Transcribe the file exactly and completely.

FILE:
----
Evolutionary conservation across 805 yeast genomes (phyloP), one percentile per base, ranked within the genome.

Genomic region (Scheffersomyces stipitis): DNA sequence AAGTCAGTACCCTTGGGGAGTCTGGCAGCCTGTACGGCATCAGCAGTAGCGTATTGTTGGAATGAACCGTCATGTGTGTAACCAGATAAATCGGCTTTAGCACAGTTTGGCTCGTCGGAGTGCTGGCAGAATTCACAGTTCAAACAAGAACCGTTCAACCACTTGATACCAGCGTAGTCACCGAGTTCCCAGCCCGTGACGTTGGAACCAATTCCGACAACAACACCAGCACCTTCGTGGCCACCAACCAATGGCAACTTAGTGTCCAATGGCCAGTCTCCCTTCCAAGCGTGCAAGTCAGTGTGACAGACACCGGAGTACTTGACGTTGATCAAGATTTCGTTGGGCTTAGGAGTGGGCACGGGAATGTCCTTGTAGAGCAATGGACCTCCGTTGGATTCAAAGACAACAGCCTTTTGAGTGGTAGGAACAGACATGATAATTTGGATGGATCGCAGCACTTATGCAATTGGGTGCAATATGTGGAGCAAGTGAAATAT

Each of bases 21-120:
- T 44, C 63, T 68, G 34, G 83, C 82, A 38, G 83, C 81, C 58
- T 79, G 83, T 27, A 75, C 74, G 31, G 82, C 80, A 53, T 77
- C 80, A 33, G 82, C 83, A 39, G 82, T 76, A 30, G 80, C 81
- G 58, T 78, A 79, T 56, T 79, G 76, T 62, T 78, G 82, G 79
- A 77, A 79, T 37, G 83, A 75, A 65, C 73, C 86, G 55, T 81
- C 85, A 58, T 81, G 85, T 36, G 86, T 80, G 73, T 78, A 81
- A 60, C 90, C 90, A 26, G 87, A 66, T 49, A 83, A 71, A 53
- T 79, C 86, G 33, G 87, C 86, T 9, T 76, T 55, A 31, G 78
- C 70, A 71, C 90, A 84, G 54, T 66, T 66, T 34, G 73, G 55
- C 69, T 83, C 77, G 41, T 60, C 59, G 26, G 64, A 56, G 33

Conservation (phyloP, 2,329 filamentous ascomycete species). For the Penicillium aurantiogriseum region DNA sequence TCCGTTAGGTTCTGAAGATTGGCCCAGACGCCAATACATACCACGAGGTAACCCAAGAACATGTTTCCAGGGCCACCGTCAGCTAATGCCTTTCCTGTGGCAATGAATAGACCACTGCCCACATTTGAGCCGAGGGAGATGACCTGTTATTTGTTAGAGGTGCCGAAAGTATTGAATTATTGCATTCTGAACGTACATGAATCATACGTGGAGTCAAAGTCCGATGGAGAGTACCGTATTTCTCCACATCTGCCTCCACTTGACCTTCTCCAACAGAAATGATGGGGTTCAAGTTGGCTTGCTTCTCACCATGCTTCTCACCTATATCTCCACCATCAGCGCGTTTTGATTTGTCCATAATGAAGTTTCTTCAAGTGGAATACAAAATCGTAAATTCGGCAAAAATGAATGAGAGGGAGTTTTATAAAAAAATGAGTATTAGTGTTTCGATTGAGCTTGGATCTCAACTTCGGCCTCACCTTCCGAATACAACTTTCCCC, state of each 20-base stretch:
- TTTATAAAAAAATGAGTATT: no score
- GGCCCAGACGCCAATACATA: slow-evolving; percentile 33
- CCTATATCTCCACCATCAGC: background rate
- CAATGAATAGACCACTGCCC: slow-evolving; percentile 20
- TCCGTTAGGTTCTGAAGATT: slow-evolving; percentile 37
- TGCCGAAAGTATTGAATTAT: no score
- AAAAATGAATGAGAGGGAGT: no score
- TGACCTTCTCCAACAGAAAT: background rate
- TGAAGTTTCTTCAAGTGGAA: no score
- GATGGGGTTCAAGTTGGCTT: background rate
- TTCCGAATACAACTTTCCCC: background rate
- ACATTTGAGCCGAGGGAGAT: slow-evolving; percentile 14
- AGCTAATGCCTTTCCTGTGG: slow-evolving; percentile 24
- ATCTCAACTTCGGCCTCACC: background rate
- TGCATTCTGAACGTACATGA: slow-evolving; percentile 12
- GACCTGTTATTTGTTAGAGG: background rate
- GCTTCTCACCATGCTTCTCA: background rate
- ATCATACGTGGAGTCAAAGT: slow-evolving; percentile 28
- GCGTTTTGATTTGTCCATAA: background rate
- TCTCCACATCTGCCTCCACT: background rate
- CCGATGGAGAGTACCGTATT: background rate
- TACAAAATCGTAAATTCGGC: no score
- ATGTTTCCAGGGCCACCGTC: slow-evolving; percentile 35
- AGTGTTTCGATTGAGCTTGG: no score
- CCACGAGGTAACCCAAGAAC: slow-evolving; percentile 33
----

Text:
Evolutionary conservation across 805 yeast genomes (phyloP), one percentile per base, ranked within the genome.

Genomic region (Scheffersomyces stipitis): DNA sequence AAGTCAGTACCCTTGGGGAGTCTGGCAGCCTGTACGGCATCAGCAGTAGCGTATTGTTGGAATGAACCGTCATGTGTGTAACCAGATAAATCGGCTTTAGCACAGTTTGGCTCGTCGGAGTGCTGGCAGAATTCACAGTTCAAACAAGAACCGTTCAACCACTTGATACCAGCGTAGTCACCGAGTTCCCAGCCCGTGACGTTGGAACCAATTCCGACAACAACACCAGCACCTTCGTGGCCACCAACCAATGGCAACTTAGTGTCCAATGGCCAGTCTCCCTTCCAAGCGTGCAAGTCAGTGTGACAGACACCGGAGTACTTGACGTTGATCAAGATTTCGTTGGGCTTAGGAGTGGGCACGGGAATGTCCTTGTAGAGCAATGGACCTCCGTTGGATTCAAAGACAACAGCCTTTTGAGTGGTAGGAACAGACATGATAATTTGGATGGATCGCAGCACTTATGCAATTGGGTGCAATATGTGGAGCAAGTGAAATAT

Each of bases 21-120:
- T 44, C 63, T 68, G 34, G 83, C 82, A 38, G 83, C 81, C 58
- T 79, G 83, T 27, A 75, C 74, G 31, G 82, C 80, A 53, T 77
- C 80, A 33, G 82, C 83, A 39, G 82, T 76, A 30, G 80, C 81
- G 58, T 78, A 79, T 56, T 79, G 76, T 62, T 78, G 82, G 79
- A 77, A 79, T 37, G 83, A 75, A 65, C 73, C 86, G 55, T 81
- C 85, A 58, T 81, G 85, T 36, G 86, T 80, G 73, T 78, A 81
- A 60, C 90, C 90, A 26, G 87, A 66, T 49, A 83, A 71, A 53
- T 79, C 86, G 33, G 87, C 86, T 9, T 76, T 55, A 31, G 78
- C 70, A 71, C 90, A 84, G 54, T 66, T 66, T 34, G 73, G 55
- C 69, T 83, C 77, G 41, T 60, C 59, G 26, G 64, A 56, G 33

Conservation (phyloP, 2,329 filamentous ascomycete species). For the Penicillium aurantiogriseum region DNA sequence TCCGTTAGGTTCTGAAGATTGGCCCAGACGCCAATACATACCACGAGGTAACCCAAGAACATGTTTCCAGGGCCACCGTCAGCTAATGCCTTTCCTGTGGCAATGAATAGACCACTGCCCACATTTGAGCCGAGGGAGATGACCTGTTATTTGTTAGAGGTGCCGAAAGTATTGAATTATTGCATTCTGAACGTACATGAATCATACGTGGAGTCAAAGTCCGATGGAGAGTACCGTATTTCTCCACATCTGCCTCCACTTGACCTTCTCCAACAGAAATGATGGGGTTCAAGTTGGCTTGCTTCTCACCATGCTTCTCACCTATATCTCCACCATCAGCGCGTTTTGATTTGTCCATAATGAAGTTTCTTCAAGTGGAATACAAAATCGTAAATTCGGCAAAAATGAATGAGAGGGAGTTTTATAAAAAAATGAGTATTAGTGTTTCGATTGAGCTTGGATCTCAACTTCGGCCTCACCTTCCGAATACAACTTTCCCC, state of each 20-base stretch:
- TTTATAAAAAAATGAGTATT: no score
- GGCCCAGACGCCAATACATA: slow-evolving; percentile 33
- CCTATATCTCCACCATCAGC: background rate
- CAATGAATAGACCACTGCCC: slow-evolving; percentile 20
- TCCGTTAGGTTCTGAAGATT: slow-evolving; percentile 37
- TGCCGAAAGTATTGAATTAT: no score
- AAAAATGAATGAGAGGGAGT: no score
- TGACCTTCTCCAACAGAAAT: background rate
- TGAAGTTTCTTCAAGTGGAA: no score
- GATGGGGTTCAAGTTGGCTT: background rate
- TTCCGAATACAACTTTCCCC: background rate
- ACATTTGAGCCGAGGGAGAT: slow-evolving; percentile 14
- AGCTAATGCCTTTCCTGTGG: slow-evolving; percentile 24
- ATCTCAACTTCGGCCTCACC: background rate
- TGCATTCTGAACGTACATGA: slow-evolving; percentile 12
- GACCTGTTATTTGTTAGAGG: background rate
- GCTTCTCACCATGCTTCTCA: background rate
- ATCATACGTGGAGTCAAAGT: slow-evolving; percentile 28
- GCGTTTTGATTTGTCCATAA: background rate
- TCTCCACATCTGCCTCCACT: background rate
- CCGATGGAGAGTACCGTATT: background rate
- TACAAAATCGTAAATTCGGC: no score
- ATGTTTCCAGGGCCACCGTC: slow-evolving; percentile 35
- AGTGTTTCGATTGAGCTTGG: no score
- CCACGAGGTAACCCAAGAAC: slow-evolving; percentile 33